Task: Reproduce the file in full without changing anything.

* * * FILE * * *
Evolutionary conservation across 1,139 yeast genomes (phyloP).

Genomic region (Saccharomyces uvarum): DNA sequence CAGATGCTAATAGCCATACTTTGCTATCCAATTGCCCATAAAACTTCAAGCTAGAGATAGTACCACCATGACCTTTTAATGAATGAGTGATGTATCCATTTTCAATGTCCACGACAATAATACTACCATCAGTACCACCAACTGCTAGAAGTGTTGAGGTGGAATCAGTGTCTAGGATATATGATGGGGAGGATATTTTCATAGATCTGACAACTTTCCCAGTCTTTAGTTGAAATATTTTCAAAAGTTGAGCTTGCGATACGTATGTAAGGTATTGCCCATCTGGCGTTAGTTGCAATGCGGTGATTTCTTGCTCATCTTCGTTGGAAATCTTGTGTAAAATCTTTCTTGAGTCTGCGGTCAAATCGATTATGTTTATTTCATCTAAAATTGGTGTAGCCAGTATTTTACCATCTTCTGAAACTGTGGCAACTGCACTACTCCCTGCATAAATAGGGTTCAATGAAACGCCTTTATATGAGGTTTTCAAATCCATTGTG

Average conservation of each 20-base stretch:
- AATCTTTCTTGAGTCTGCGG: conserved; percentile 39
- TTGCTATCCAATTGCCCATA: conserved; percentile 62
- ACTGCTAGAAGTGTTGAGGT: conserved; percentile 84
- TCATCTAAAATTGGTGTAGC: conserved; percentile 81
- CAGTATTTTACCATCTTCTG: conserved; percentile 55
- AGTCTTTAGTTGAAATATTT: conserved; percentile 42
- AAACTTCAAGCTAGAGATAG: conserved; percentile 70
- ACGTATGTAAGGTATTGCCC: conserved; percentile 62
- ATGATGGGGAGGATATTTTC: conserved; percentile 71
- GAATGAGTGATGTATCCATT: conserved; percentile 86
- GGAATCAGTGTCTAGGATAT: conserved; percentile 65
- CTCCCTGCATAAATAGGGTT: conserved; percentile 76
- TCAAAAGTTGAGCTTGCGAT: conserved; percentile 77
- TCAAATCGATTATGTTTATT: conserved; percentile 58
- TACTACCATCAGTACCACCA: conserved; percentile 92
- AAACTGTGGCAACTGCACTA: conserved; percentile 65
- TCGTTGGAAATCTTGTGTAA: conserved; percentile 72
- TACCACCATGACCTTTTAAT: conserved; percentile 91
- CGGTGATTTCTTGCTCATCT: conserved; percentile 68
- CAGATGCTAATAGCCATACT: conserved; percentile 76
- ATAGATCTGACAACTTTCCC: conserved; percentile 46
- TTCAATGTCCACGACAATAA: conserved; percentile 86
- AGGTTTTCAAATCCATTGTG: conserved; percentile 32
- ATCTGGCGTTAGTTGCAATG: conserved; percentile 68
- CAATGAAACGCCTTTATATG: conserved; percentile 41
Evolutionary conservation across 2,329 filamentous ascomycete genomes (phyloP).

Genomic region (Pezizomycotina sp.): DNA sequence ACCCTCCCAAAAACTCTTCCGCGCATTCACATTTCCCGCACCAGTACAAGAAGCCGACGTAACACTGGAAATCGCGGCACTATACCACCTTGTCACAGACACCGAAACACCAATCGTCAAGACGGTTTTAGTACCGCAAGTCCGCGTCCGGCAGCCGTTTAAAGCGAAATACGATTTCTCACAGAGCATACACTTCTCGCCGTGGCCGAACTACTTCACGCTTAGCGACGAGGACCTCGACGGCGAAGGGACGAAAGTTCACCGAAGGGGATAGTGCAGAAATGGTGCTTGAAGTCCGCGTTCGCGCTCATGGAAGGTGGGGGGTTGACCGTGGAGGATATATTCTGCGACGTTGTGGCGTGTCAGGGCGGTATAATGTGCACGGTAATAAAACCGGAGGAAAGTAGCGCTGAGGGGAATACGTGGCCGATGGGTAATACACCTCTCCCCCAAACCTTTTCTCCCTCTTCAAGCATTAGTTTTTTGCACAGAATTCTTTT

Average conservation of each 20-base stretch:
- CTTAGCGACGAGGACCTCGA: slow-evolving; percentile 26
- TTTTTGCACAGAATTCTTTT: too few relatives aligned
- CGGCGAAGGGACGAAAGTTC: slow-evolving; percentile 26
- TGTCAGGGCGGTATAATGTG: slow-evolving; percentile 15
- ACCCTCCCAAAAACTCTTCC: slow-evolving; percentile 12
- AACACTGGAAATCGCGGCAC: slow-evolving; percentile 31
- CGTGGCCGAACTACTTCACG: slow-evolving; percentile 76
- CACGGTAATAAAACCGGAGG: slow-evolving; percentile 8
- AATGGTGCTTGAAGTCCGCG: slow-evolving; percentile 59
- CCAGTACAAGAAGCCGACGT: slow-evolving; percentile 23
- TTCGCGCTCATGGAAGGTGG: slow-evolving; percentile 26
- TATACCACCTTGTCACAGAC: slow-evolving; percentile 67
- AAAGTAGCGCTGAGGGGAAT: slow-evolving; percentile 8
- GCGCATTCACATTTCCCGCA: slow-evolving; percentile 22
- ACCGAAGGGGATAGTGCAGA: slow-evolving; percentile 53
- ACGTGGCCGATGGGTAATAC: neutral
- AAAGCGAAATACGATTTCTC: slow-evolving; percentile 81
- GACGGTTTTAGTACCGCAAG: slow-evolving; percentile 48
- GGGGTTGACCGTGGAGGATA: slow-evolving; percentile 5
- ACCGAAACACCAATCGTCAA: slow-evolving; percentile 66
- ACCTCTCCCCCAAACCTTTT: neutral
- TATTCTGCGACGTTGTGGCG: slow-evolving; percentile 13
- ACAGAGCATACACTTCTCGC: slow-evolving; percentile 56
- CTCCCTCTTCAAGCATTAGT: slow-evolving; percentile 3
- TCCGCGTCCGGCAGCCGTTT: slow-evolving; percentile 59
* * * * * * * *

Evolutionary conservation across 1,139 yeast genomes (phyloP).

Genomic region (Saccharomyces uvarum): DNA sequence CAGATGCTAATAGCCATACTTTGCTATCCAATTGCCCATAAAACTTCAAGCTAGAGATAGTACCACCATGACCTTTTAATGAATGAGTGATGTATCCATTTTCAATGTCCACGACAATAATACTACCATCAGTACCACCAACTGCTAGAAGTGTTGAGGTGGAATCAGTGTCTAGGATATATGATGGGGAGGATATTTTCATAGATCTGACAACTTTCCCAGTCTTTAGTTGAAATATTTTCAAAAGTTGAGCTTGCGATACGTATGTAAGGTATTGCCCATCTGGCGTTAGTTGCAATGCGGTGATTTCTTGCTCATCTTCGTTGGAAATCTTGTGTAAAATCTTTCTTGAGTCTGCGGTCAAATCGATTATGTTTATTTCATCTAAAATTGGTGTAGCCAGTATTTTACCATCTTCTGAAACTGTGGCAACTGCACTACTCCCTGCATAAATAGGGTTCAATGAAACGCCTTTATATGAGGTTTTCAAATCCATTGTG

Average conservation of each 20-base stretch:
- AATCTTTCTTGAGTCTGCGG: conserved; percentile 39
- TTGCTATCCAATTGCCCATA: conserved; percentile 62
- ACTGCTAGAAGTGTTGAGGT: conserved; percentile 84
- TCATCTAAAATTGGTGTAGC: conserved; percentile 81
- CAGTATTTTACCATCTTCTG: conserved; percentile 55
- AGTCTTTAGTTGAAATATTT: conserved; percentile 42
- AAACTTCAAGCTAGAGATAG: conserved; percentile 70
- ACGTATGTAAGGTATTGCCC: conserved; percentile 62
- ATGATGGGGAGGATATTTTC: conserved; percentile 71
- GAATGAGTGATGTATCCATT: conserved; percentile 86
- GGAATCAGTGTCTAGGATAT: conserved; percentile 65
- CTCCCTGCATAAATAGGGTT: conserved; percentile 76
- TCAAAAGTTGAGCTTGCGAT: conserved; percentile 77
- TCAAATCGATTATGTTTATT: conserved; percentile 58
- TACTACCATCAGTACCACCA: conserved; percentile 92
- AAACTGTGGCAACTGCACTA: conserved; percentile 65
- TCGTTGGAAATCTTGTGTAA: conserved; percentile 72
- TACCACCATGACCTTTTAAT: conserved; percentile 91
- CGGTGATTTCTTGCTCATCT: conserved; percentile 68
- CAGATGCTAATAGCCATACT: conserved; percentile 76
- ATAGATCTGACAACTTTCCC: conserved; percentile 46
- TTCAATGTCCACGACAATAA: conserved; percentile 86
- AGGTTTTCAAATCCATTGTG: conserved; percentile 32
- ATCTGGCGTTAGTTGCAATG: conserved; percentile 68
- CAATGAAACGCCTTTATATG: conserved; percentile 41
Evolutionary conservation across 2,329 filamentous ascomycete genomes (phyloP).

Genomic region (Pezizomycotina sp.): DNA sequence ACCCTCCCAAAAACTCTTCCGCGCATTCACATTTCCCGCACCAGTACAAGAAGCCGACGTAACACTGGAAATCGCGGCACTATACCACCTTGTCACAGACACCGAAACACCAATCGTCAAGACGGTTTTAGTACCGCAAGTCCGCGTCCGGCAGCCGTTTAAAGCGAAATACGATTTCTCACAGAGCATACACTTCTCGCCGTGGCCGAACTACTTCACGCTTAGCGACGAGGACCTCGACGGCGAAGGGACGAAAGTTCACCGAAGGGGATAGTGCAGAAATGGTGCTTGAAGTCCGCGTTCGCGCTCATGGAAGGTGGGGGGTTGACCGTGGAGGATATATTCTGCGACGTTGTGGCGTGTCAGGGCGGTATAATGTGCACGGTAATAAAACCGGAGGAAAGTAGCGCTGAGGGGAATACGTGGCCGATGGGTAATACACCTCTCCCCCAAACCTTTTCTCCCTCTTCAAGCATTAGTTTTTTGCACAGAATTCTTTT

Average conservation of each 20-base stretch:
- CTTAGCGACGAGGACCTCGA: slow-evolving; percentile 26
- TTTTTGCACAGAATTCTTTT: too few relatives aligned
- CGGCGAAGGGACGAAAGTTC: slow-evolving; percentile 26
- TGTCAGGGCGGTATAATGTG: slow-evolving; percentile 15
- ACCCTCCCAAAAACTCTTCC: slow-evolving; percentile 12
- AACACTGGAAATCGCGGCAC: slow-evolving; percentile 31
- CGTGGCCGAACTACTTCACG: slow-evolving; percentile 76
- CACGGTAATAAAACCGGAGG: slow-evolving; percentile 8
- AATGGTGCTTGAAGTCCGCG: slow-evolving; percentile 59
- CCAGTACAAGAAGCCGACGT: slow-evolving; percentile 23
- TTCGCGCTCATGGAAGGTGG: slow-evolving; percentile 26
- TATACCACCTTGTCACAGAC: slow-evolving; percentile 67
- AAAGTAGCGCTGAGGGGAAT: slow-evolving; percentile 8
- GCGCATTCACATTTCCCGCA: slow-evolving; percentile 22
- ACCGAAGGGGATAGTGCAGA: slow-evolving; percentile 53
- ACGTGGCCGATGGGTAATAC: neutral
- AAAGCGAAATACGATTTCTC: slow-evolving; percentile 81
- GACGGTTTTAGTACCGCAAG: slow-evolving; percentile 48
- GGGGTTGACCGTGGAGGATA: slow-evolving; percentile 5
- ACCGAAACACCAATCGTCAA: slow-evolving; percentile 66
- ACCTCTCCCCCAAACCTTTT: neutral
- TATTCTGCGACGTTGTGGCG: slow-evolving; percentile 13
- ACAGAGCATACACTTCTCGC: slow-evolving; percentile 56
- CTCCCTCTTCAAGCATTAGT: slow-evolving; percentile 3
- TCCGCGTCCGGCAGCCGTTT: slow-evolving; percentile 59